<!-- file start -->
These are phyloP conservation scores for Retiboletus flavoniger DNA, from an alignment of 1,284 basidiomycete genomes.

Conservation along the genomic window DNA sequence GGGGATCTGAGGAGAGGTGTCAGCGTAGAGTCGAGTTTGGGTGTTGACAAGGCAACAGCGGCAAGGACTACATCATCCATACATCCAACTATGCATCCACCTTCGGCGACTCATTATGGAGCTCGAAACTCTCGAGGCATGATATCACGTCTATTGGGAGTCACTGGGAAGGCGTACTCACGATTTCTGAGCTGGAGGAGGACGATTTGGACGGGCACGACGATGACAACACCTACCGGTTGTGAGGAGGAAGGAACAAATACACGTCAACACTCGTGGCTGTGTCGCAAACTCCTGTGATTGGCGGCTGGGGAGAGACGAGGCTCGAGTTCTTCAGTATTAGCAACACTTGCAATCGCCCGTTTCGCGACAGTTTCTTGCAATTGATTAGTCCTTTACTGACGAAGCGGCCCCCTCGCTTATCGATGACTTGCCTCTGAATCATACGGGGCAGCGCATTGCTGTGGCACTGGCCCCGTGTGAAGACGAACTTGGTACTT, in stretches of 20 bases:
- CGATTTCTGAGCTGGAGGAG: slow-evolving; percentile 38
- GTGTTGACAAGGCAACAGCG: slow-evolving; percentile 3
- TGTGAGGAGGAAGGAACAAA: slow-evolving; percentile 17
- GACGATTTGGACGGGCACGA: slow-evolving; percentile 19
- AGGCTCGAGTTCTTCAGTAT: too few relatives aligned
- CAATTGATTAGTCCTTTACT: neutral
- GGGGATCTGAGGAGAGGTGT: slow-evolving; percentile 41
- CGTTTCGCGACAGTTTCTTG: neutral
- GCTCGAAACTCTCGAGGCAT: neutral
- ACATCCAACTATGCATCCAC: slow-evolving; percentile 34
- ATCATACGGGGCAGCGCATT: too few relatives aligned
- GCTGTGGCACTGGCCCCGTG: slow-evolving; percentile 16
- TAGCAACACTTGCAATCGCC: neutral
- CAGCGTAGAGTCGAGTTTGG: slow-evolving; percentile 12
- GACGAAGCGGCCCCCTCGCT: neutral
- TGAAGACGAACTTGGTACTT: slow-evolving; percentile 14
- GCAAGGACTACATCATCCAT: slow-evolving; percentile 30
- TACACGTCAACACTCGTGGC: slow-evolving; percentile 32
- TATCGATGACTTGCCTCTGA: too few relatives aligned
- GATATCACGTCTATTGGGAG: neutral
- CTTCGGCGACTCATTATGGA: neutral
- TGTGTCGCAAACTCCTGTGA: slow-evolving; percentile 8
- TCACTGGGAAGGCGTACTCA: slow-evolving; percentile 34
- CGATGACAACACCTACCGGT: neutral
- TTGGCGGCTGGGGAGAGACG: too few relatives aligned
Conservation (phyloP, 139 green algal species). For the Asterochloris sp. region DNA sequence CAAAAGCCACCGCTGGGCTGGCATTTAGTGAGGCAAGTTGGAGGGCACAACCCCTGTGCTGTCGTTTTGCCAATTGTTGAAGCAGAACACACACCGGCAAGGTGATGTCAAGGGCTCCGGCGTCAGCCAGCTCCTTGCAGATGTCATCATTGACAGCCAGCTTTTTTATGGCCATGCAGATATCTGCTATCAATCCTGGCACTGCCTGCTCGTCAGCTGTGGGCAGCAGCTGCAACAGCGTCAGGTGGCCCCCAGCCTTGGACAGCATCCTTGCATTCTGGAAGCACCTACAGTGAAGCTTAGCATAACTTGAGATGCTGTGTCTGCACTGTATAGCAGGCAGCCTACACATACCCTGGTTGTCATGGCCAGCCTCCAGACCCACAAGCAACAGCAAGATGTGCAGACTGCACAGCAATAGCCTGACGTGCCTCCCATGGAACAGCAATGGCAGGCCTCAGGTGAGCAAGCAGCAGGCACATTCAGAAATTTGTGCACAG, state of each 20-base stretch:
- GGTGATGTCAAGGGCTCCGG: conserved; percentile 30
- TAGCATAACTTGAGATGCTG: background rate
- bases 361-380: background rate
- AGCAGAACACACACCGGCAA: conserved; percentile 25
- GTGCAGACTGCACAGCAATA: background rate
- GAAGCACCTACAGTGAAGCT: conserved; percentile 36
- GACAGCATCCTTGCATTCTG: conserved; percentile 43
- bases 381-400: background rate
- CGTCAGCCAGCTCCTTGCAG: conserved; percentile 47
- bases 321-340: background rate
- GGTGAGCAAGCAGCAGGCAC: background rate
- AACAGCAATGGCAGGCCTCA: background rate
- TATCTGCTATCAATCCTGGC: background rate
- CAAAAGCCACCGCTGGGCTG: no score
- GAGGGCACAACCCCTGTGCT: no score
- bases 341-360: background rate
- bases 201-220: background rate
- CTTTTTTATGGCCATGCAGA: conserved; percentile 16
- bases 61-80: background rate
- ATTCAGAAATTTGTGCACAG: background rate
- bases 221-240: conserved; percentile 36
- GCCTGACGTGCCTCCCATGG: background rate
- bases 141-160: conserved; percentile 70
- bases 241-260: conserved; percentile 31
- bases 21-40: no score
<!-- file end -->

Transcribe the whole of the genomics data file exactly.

These are phyloP conservation scores for Retiboletus flavoniger DNA, from an alignment of 1,284 basidiomycete genomes.

Conservation along the genomic window DNA sequence GGGGATCTGAGGAGAGGTGTCAGCGTAGAGTCGAGTTTGGGTGTTGACAAGGCAACAGCGGCAAGGACTACATCATCCATACATCCAACTATGCATCCACCTTCGGCGACTCATTATGGAGCTCGAAACTCTCGAGGCATGATATCACGTCTATTGGGAGTCACTGGGAAGGCGTACTCACGATTTCTGAGCTGGAGGAGGACGATTTGGACGGGCACGACGATGACAACACCTACCGGTTGTGAGGAGGAAGGAACAAATACACGTCAACACTCGTGGCTGTGTCGCAAACTCCTGTGATTGGCGGCTGGGGAGAGACGAGGCTCGAGTTCTTCAGTATTAGCAACACTTGCAATCGCCCGTTTCGCGACAGTTTCTTGCAATTGATTAGTCCTTTACTGACGAAGCGGCCCCCTCGCTTATCGATGACTTGCCTCTGAATCATACGGGGCAGCGCATTGCTGTGGCACTGGCCCCGTGTGAAGACGAACTTGGTACTT, in stretches of 20 bases:
- CGATTTCTGAGCTGGAGGAG: slow-evolving; percentile 38
- GTGTTGACAAGGCAACAGCG: slow-evolving; percentile 3
- TGTGAGGAGGAAGGAACAAA: slow-evolving; percentile 17
- GACGATTTGGACGGGCACGA: slow-evolving; percentile 19
- AGGCTCGAGTTCTTCAGTAT: too few relatives aligned
- CAATTGATTAGTCCTTTACT: neutral
- GGGGATCTGAGGAGAGGTGT: slow-evolving; percentile 41
- CGTTTCGCGACAGTTTCTTG: neutral
- GCTCGAAACTCTCGAGGCAT: neutral
- ACATCCAACTATGCATCCAC: slow-evolving; percentile 34
- ATCATACGGGGCAGCGCATT: too few relatives aligned
- GCTGTGGCACTGGCCCCGTG: slow-evolving; percentile 16
- TAGCAACACTTGCAATCGCC: neutral
- CAGCGTAGAGTCGAGTTTGG: slow-evolving; percentile 12
- GACGAAGCGGCCCCCTCGCT: neutral
- TGAAGACGAACTTGGTACTT: slow-evolving; percentile 14
- GCAAGGACTACATCATCCAT: slow-evolving; percentile 30
- TACACGTCAACACTCGTGGC: slow-evolving; percentile 32
- TATCGATGACTTGCCTCTGA: too few relatives aligned
- GATATCACGTCTATTGGGAG: neutral
- CTTCGGCGACTCATTATGGA: neutral
- TGTGTCGCAAACTCCTGTGA: slow-evolving; percentile 8
- TCACTGGGAAGGCGTACTCA: slow-evolving; percentile 34
- CGATGACAACACCTACCGGT: neutral
- TTGGCGGCTGGGGAGAGACG: too few relatives aligned
Conservation (phyloP, 139 green algal species). For the Asterochloris sp. region DNA sequence CAAAAGCCACCGCTGGGCTGGCATTTAGTGAGGCAAGTTGGAGGGCACAACCCCTGTGCTGTCGTTTTGCCAATTGTTGAAGCAGAACACACACCGGCAAGGTGATGTCAAGGGCTCCGGCGTCAGCCAGCTCCTTGCAGATGTCATCATTGACAGCCAGCTTTTTTATGGCCATGCAGATATCTGCTATCAATCCTGGCACTGCCTGCTCGTCAGCTGTGGGCAGCAGCTGCAACAGCGTCAGGTGGCCCCCAGCCTTGGACAGCATCCTTGCATTCTGGAAGCACCTACAGTGAAGCTTAGCATAACTTGAGATGCTGTGTCTGCACTGTATAGCAGGCAGCCTACACATACCCTGGTTGTCATGGCCAGCCTCCAGACCCACAAGCAACAGCAAGATGTGCAGACTGCACAGCAATAGCCTGACGTGCCTCCCATGGAACAGCAATGGCAGGCCTCAGGTGAGCAAGCAGCAGGCACATTCAGAAATTTGTGCACAG, state of each 20-base stretch:
- GGTGATGTCAAGGGCTCCGG: conserved; percentile 30
- TAGCATAACTTGAGATGCTG: background rate
- bases 361-380: background rate
- AGCAGAACACACACCGGCAA: conserved; percentile 25
- GTGCAGACTGCACAGCAATA: background rate
- GAAGCACCTACAGTGAAGCT: conserved; percentile 36
- GACAGCATCCTTGCATTCTG: conserved; percentile 43
- bases 381-400: background rate
- CGTCAGCCAGCTCCTTGCAG: conserved; percentile 47
- bases 321-340: background rate
- GGTGAGCAAGCAGCAGGCAC: background rate
- AACAGCAATGGCAGGCCTCA: background rate
- TATCTGCTATCAATCCTGGC: background rate
- CAAAAGCCACCGCTGGGCTG: no score
- GAGGGCACAACCCCTGTGCT: no score
- bases 341-360: background rate
- bases 201-220: background rate
- CTTTTTTATGGCCATGCAGA: conserved; percentile 16
- bases 61-80: background rate
- ATTCAGAAATTTGTGCACAG: background rate
- bases 221-240: conserved; percentile 36
- GCCTGACGTGCCTCCCATGG: background rate
- bases 141-160: conserved; percentile 70
- bases 241-260: conserved; percentile 31
- bases 21-40: no score